In this post, I’ll show you how to securely route traffic to an Elastic Beanstalk environment with a subdomain. For the sake of streamlining things, I’ll be explaining the whole process via the AWS console, but this is also possible using CloudFormation. This post assumes you already have an Elastic Beanstalk environment up and running.
Route 53 Domain and Subdomain
First, we’ll need to register a domain in Route 53. Your domain may be registered elsewhere — if that’s the case, this setup is still feasible for you. You can transfer your domain to Route 53, or you’ll have to configure your DNS records a bit differently later in the process. Let’s assume we’re registering a new domain.
From the Route 53 console, select Registered Domains and then Register Domain. You should be able to check the availability of your desired domain name and add it to the cart for $12. Once you’ve input some contact information, you can purchase the domain. It could take a bit for the new domain to show up in the list of registered domains, so don’t panic if it’s not there right away. When it does finally appear, navigate to Hosted Zones in Route 53, and you should see that a hosted zone was created for the new domain.
Now we’ll create a hosted zone for our subdomain that will host our Elastic Beanstalk application. In Route 53, navigate to Hosted Zones and click Create hosted zone. Input the name of your subdomain and click the create button. Select your newly created subdomain and notice the NS record has been generated.
Next, copy the four values in the NS records (they begin with
ns-) and return to the hosted zones list. Select the zone for your root domain name and select Create record. Fill in the record name with your subdomain and select the NS record type. Finally, paste the four values you copied in the value box and click Create records. This will allow routing of traffic to your subdomain via your domain.
Creating a Certificate in ACM
Next, we’ll create a certificate in Amazon Certificate Manager (ACM) that will later allow us to use SSL with Elastic Beanstalk. Navigate to the ACM dashboard and select Request a certificate. Choose the public SSL/TSL type and input the subdomain name that we created earlier. Select DNS validation unless you don’t have DNS permissions for your domain. Finish by clicking Request and notice that the certificate status is pending. It will take a bit for the certificate to be validated via DNS, and it will have to be issued before the next step can be completed successfully.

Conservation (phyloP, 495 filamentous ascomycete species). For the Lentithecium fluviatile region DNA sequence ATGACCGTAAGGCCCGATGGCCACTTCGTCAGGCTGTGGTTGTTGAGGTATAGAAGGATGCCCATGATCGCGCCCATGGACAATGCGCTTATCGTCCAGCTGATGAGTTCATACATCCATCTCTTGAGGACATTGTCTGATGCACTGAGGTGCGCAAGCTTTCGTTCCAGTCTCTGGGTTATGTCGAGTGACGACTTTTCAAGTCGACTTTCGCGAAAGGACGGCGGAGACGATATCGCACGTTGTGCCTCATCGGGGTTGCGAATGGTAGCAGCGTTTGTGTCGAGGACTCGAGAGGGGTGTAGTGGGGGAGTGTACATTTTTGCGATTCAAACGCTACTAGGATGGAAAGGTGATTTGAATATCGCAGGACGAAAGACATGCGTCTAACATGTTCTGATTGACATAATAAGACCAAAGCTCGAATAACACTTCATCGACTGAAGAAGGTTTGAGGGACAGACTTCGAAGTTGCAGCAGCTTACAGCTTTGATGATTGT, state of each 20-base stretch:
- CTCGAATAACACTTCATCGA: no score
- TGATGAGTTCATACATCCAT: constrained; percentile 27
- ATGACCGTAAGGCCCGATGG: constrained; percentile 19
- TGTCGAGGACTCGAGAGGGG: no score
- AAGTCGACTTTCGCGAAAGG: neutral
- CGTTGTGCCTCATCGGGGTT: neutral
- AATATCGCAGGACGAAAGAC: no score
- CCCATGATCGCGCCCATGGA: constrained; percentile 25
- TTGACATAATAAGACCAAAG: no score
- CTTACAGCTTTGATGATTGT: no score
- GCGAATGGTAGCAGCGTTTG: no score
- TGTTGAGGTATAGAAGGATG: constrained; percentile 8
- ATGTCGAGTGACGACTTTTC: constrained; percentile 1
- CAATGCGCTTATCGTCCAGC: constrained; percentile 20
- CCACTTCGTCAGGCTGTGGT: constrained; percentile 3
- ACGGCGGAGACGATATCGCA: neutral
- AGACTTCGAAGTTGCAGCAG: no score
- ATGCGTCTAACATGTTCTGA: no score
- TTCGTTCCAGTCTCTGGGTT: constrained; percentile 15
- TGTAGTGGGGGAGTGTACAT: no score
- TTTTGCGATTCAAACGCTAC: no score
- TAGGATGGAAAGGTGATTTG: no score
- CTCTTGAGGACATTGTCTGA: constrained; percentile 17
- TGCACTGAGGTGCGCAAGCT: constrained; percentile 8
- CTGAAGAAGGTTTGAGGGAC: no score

Attaching a Certificate to the Load Balancer
Now that we have an SSL/TSL certificate, we can attach it to our Elastic Beanstalk’s load balancer to secure our application with HTTPS. First, navigate to the Elastic Beanstalk console and select the environment that you wish to connect the certificate to. Once the environment is selected, select Configuration in the menu on the left side. Find “Load balancer” in the list and click Edit. At the top, notice the box titled “Listeners.” Click Add Listener and enter the port you’d like to use for HTTPS traffic (usually 443). Choose “HTTPS” for the protocol and select the certificate we created in the last step for the “SSL certificate.” Finally, save the configuration. Now the Elastic Beanstalk environment is set up for secure connections.
Creating DNS Records in Route 53
Finally, we’ll attach our subdomain’s hosted zone in Route 53 to the ACM certificate and Elastic Beanstalk environment. Navigate back to the Route 53 console and select the subdomain’s hosted zone. Click Create Record. Leave the record name empty and select the “A” record type. Flip the radio button titled “Alias” on. There should now be drop-down menus where you can select Alias to Elastic Beanstalk environment, the region that the EB environment is in, and finally, the name of the environment. Click Create Records.
We’ll create one more DNS record in the subdomain’s hosted zone. For this record, we’ll need some information from our certificate. In ACM, select the certificate and find the box labeled Domains. Note the CNAME name and CNAME value columns. Return to Route 53, select Create Record, and input the certificate’s CNAME name into the record name field. Select CNAME as the record type and paste the CNAME value from the certificate into the value box. Click Create Records and notice that the hosted zone now has four DNS records, two that we created and two generated records. Now, when we navigate to our subdomain, we should see the contents of our Elastic Beanstalk environment with HTTPS enabled.
This post draws on several pieces of AWS documentation. I’ll leave them here in case they’re helpful to anyone working on a similar problem:
Routing traffic to an AWS Elastic Beanstalk environment
Configure HTTPS for an Elastic Beanstalk environment